(Host) Commentator Barrie Dunsmore reflects on journalistic confidentiality and what it has to do with freedom of the press.
(Dunsmore) In 1977 a group of neo-nazis tried to stage a march in the Chicago suburb of Skokie. The 70,000 residents of Skokie, more than half of whom were Jewish, fought a desperate year-long legal battle to keep these thugs from desecrating their town. In the end, the town lost the legal battle, although for other reasons, the Skokie march never took place.
The Skokie story comes to mind because it represents one of those moral dilemmas we occasionally face when a fundamental freedom issue is at stake. In the case of Skokie, the issue was Freedom of Speech. However despicable the Nazis were, the courts ruled that as long as they complied with reasonable local ordinances and were non-violent, they had the right to march.
I feel a somewhat similar dilemma over the Freedom of the Press issue that arises in the case of conservative columnist Robert Novak. A year ago, Novak, quoting senior administration officials, disclosed the identity of an under-cover CIA officer. For decades, Novak has been the darling of Washington hard liners. In this case, he was doing the hatchet work for those in the Bush administration who were angry with the covert agent’s husband, Ambassador Joseph Wilson, who had just written that President Bush had used discredited intelligence when he claimed that Iraq had sought uranium in Africa.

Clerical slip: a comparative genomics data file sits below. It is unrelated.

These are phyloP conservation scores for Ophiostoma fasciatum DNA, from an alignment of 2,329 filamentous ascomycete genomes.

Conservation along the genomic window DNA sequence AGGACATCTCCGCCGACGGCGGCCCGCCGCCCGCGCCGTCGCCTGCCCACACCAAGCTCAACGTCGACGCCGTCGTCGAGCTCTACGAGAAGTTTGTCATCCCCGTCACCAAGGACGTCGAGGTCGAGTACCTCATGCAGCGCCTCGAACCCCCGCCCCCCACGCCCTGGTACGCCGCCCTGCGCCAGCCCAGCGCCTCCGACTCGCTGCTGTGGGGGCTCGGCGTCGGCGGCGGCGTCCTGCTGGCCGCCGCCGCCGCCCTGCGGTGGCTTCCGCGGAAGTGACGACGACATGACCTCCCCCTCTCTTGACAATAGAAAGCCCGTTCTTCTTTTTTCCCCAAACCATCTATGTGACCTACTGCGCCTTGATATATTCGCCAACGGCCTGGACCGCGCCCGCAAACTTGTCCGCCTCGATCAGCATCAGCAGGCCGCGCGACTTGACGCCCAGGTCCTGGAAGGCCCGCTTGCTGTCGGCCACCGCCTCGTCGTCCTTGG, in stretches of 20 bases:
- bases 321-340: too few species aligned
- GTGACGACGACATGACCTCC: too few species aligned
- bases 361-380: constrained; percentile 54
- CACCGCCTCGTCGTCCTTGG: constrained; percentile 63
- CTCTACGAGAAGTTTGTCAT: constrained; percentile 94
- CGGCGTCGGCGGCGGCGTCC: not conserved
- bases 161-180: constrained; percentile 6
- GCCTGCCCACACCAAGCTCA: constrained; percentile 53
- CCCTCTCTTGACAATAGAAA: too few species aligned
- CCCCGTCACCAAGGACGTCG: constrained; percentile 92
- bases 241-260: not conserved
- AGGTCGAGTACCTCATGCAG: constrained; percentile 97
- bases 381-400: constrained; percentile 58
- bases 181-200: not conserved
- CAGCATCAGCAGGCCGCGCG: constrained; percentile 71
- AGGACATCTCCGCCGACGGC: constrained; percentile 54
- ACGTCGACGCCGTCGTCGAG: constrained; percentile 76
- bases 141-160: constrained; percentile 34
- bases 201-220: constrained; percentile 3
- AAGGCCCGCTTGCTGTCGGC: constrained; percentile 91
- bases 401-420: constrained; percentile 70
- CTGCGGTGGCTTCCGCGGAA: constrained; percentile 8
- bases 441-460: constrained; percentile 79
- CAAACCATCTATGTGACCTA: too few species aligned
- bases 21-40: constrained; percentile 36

However, revealing an agent’s identity is a felony, so for months there’s been a criminal investigation as to who leaked the agent’s name to Novak. A grand jury has subpoenaed several reporters including Matthew Cooper of Time Magazine who had published a story similar to Novaks. Cooper has refused to reveal his sources and a Federal District judge has ordered that he be jailed and that Time Magazine pay a fine of $1000 a day. Both penalties are suspended while the decision is appealed.
Although doctors and lawyers have a traditional privilege of confidentiality with their patients or clients, journalists have no such right. A 1972 Supreme Court decision did recognize that a reporter’s work is entitled to a degree of protection under the constitution. But if the government decides the reporter has information central to a criminal case that cannot be obtained any other way, then it can compel the reporter to testify or go to jail
While I find neither Novak nor his sources sympathetic – that doesn’t change the principle at stake. If we wish to have a functioning democracy- we need a free press. And a free press, in order to function effectively, must be able to keep its sources confidential. As a reporter in Washington and abroad for more than thirty years, I know I would not have been nearly as productive if I had
not had sources who trusted me to keep their identities secret. That is true for all good reporters. So allowing journalists to keep their sources confidential, is not a privilege for the news media. It is a protection a free society needs to remain free.
This is Barrie Dunsmore.
Barrie Dunsmore is a veteran diplomatic and foreign correspondent for ABC News, now living in Charlotte.